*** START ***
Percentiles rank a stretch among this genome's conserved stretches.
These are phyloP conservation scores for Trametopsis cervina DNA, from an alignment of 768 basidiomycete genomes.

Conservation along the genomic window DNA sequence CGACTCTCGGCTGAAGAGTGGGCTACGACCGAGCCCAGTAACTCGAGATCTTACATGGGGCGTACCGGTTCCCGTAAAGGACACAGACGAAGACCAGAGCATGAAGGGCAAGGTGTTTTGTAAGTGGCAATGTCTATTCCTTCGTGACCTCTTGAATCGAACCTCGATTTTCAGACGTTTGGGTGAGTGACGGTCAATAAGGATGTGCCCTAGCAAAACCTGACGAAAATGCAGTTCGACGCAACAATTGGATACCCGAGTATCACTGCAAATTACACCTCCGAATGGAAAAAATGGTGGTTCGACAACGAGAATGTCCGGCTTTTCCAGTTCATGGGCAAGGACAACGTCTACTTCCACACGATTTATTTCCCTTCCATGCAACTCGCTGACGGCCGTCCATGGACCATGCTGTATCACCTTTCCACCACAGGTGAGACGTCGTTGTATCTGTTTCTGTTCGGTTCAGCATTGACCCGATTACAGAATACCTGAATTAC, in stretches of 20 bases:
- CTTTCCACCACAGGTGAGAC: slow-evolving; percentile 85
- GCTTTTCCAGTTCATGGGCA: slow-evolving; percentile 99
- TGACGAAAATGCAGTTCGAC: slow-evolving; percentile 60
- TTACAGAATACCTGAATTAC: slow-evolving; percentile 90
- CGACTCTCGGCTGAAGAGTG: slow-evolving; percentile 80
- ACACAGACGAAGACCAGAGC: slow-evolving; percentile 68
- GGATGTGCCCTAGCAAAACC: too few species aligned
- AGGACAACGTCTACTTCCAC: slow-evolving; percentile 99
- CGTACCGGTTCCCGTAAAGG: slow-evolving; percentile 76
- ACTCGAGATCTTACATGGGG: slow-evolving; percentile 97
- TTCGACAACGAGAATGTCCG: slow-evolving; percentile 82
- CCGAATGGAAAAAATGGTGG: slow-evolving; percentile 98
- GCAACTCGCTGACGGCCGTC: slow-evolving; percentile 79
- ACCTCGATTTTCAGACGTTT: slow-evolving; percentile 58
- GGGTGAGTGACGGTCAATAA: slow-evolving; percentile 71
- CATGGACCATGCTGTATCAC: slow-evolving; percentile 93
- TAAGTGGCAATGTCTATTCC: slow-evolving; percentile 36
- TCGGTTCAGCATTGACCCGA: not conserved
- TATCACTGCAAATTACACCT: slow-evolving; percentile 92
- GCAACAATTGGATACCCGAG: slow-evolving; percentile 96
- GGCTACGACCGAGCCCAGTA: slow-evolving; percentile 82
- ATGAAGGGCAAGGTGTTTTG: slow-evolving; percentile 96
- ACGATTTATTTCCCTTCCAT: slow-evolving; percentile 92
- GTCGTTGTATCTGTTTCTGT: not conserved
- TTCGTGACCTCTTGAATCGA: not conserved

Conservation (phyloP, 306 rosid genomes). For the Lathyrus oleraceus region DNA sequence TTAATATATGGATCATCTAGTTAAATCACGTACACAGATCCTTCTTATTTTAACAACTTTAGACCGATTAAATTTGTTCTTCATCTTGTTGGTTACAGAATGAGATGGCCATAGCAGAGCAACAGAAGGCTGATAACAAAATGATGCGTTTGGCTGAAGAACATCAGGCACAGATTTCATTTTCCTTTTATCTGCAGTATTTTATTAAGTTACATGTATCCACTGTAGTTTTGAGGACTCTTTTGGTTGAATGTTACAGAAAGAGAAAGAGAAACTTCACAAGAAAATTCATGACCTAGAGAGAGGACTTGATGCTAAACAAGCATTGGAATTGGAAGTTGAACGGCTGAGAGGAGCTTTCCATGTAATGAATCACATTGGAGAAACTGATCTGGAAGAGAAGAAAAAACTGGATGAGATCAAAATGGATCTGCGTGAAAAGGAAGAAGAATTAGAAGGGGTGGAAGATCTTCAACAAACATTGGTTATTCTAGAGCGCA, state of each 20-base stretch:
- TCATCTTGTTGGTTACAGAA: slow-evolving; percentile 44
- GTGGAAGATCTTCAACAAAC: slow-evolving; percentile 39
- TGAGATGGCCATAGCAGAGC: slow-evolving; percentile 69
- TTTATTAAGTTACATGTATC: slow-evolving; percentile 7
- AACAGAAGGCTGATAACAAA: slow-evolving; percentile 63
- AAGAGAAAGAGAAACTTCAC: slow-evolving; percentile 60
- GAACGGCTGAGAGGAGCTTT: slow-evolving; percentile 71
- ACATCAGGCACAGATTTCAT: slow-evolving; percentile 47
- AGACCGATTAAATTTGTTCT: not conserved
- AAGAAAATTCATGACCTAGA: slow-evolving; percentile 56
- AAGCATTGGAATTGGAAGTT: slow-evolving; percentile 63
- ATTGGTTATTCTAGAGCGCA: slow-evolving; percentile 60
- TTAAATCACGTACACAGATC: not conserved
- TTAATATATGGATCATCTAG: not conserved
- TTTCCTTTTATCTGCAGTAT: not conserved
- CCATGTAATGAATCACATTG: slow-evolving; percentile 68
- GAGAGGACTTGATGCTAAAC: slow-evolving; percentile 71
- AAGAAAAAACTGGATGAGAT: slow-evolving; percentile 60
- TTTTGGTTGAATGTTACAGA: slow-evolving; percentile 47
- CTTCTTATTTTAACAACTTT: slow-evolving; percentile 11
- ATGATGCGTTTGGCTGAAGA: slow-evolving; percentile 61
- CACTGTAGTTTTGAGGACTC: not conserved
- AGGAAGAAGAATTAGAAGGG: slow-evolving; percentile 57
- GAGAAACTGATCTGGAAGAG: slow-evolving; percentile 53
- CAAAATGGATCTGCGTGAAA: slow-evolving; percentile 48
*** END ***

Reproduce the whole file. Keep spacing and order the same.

Percentiles rank a stretch among this genome's conserved stretches.
These are phyloP conservation scores for Trametopsis cervina DNA, from an alignment of 768 basidiomycete genomes.

Conservation along the genomic window DNA sequence CGACTCTCGGCTGAAGAGTGGGCTACGACCGAGCCCAGTAACTCGAGATCTTACATGGGGCGTACCGGTTCCCGTAAAGGACACAGACGAAGACCAGAGCATGAAGGGCAAGGTGTTTTGTAAGTGGCAATGTCTATTCCTTCGTGACCTCTTGAATCGAACCTCGATTTTCAGACGTTTGGGTGAGTGACGGTCAATAAGGATGTGCCCTAGCAAAACCTGACGAAAATGCAGTTCGACGCAACAATTGGATACCCGAGTATCACTGCAAATTACACCTCCGAATGGAAAAAATGGTGGTTCGACAACGAGAATGTCCGGCTTTTCCAGTTCATGGGCAAGGACAACGTCTACTTCCACACGATTTATTTCCCTTCCATGCAACTCGCTGACGGCCGTCCATGGACCATGCTGTATCACCTTTCCACCACAGGTGAGACGTCGTTGTATCTGTTTCTGTTCGGTTCAGCATTGACCCGATTACAGAATACCTGAATTAC, in stretches of 20 bases:
- CTTTCCACCACAGGTGAGAC: slow-evolving; percentile 85
- GCTTTTCCAGTTCATGGGCA: slow-evolving; percentile 99
- TGACGAAAATGCAGTTCGAC: slow-evolving; percentile 60
- TTACAGAATACCTGAATTAC: slow-evolving; percentile 90
- CGACTCTCGGCTGAAGAGTG: slow-evolving; percentile 80
- ACACAGACGAAGACCAGAGC: slow-evolving; percentile 68
- GGATGTGCCCTAGCAAAACC: too few species aligned
- AGGACAACGTCTACTTCCAC: slow-evolving; percentile 99
- CGTACCGGTTCCCGTAAAGG: slow-evolving; percentile 76
- ACTCGAGATCTTACATGGGG: slow-evolving; percentile 97
- TTCGACAACGAGAATGTCCG: slow-evolving; percentile 82
- CCGAATGGAAAAAATGGTGG: slow-evolving; percentile 98
- GCAACTCGCTGACGGCCGTC: slow-evolving; percentile 79
- ACCTCGATTTTCAGACGTTT: slow-evolving; percentile 58
- GGGTGAGTGACGGTCAATAA: slow-evolving; percentile 71
- CATGGACCATGCTGTATCAC: slow-evolving; percentile 93
- TAAGTGGCAATGTCTATTCC: slow-evolving; percentile 36
- TCGGTTCAGCATTGACCCGA: not conserved
- TATCACTGCAAATTACACCT: slow-evolving; percentile 92
- GCAACAATTGGATACCCGAG: slow-evolving; percentile 96
- GGCTACGACCGAGCCCAGTA: slow-evolving; percentile 82
- ATGAAGGGCAAGGTGTTTTG: slow-evolving; percentile 96
- ACGATTTATTTCCCTTCCAT: slow-evolving; percentile 92
- GTCGTTGTATCTGTTTCTGT: not conserved
- TTCGTGACCTCTTGAATCGA: not conserved

Conservation (phyloP, 306 rosid genomes). For the Lathyrus oleraceus region DNA sequence TTAATATATGGATCATCTAGTTAAATCACGTACACAGATCCTTCTTATTTTAACAACTTTAGACCGATTAAATTTGTTCTTCATCTTGTTGGTTACAGAATGAGATGGCCATAGCAGAGCAACAGAAGGCTGATAACAAAATGATGCGTTTGGCTGAAGAACATCAGGCACAGATTTCATTTTCCTTTTATCTGCAGTATTTTATTAAGTTACATGTATCCACTGTAGTTTTGAGGACTCTTTTGGTTGAATGTTACAGAAAGAGAAAGAGAAACTTCACAAGAAAATTCATGACCTAGAGAGAGGACTTGATGCTAAACAAGCATTGGAATTGGAAGTTGAACGGCTGAGAGGAGCTTTCCATGTAATGAATCACATTGGAGAAACTGATCTGGAAGAGAAGAAAAAACTGGATGAGATCAAAATGGATCTGCGTGAAAAGGAAGAAGAATTAGAAGGGGTGGAAGATCTTCAACAAACATTGGTTATTCTAGAGCGCA, state of each 20-base stretch:
- TCATCTTGTTGGTTACAGAA: slow-evolving; percentile 44
- GTGGAAGATCTTCAACAAAC: slow-evolving; percentile 39
- TGAGATGGCCATAGCAGAGC: slow-evolving; percentile 69
- TTTATTAAGTTACATGTATC: slow-evolving; percentile 7
- AACAGAAGGCTGATAACAAA: slow-evolving; percentile 63
- AAGAGAAAGAGAAACTTCAC: slow-evolving; percentile 60
- GAACGGCTGAGAGGAGCTTT: slow-evolving; percentile 71
- ACATCAGGCACAGATTTCAT: slow-evolving; percentile 47
- AGACCGATTAAATTTGTTCT: not conserved
- AAGAAAATTCATGACCTAGA: slow-evolving; percentile 56
- AAGCATTGGAATTGGAAGTT: slow-evolving; percentile 63
- ATTGGTTATTCTAGAGCGCA: slow-evolving; percentile 60
- TTAAATCACGTACACAGATC: not conserved
- TTAATATATGGATCATCTAG: not conserved
- TTTCCTTTTATCTGCAGTAT: not conserved
- CCATGTAATGAATCACATTG: slow-evolving; percentile 68
- GAGAGGACTTGATGCTAAAC: slow-evolving; percentile 71
- AAGAAAAAACTGGATGAGAT: slow-evolving; percentile 60
- TTTTGGTTGAATGTTACAGA: slow-evolving; percentile 47
- CTTCTTATTTTAACAACTTT: slow-evolving; percentile 11
- ATGATGCGTTTGGCTGAAGA: slow-evolving; percentile 61
- CACTGTAGTTTTGAGGACTC: not conserved
- AGGAAGAAGAATTAGAAGGG: slow-evolving; percentile 57
- GAGAAACTGATCTGGAAGAG: slow-evolving; percentile 53
- CAAAATGGATCTGCGTGAAA: slow-evolving; percentile 48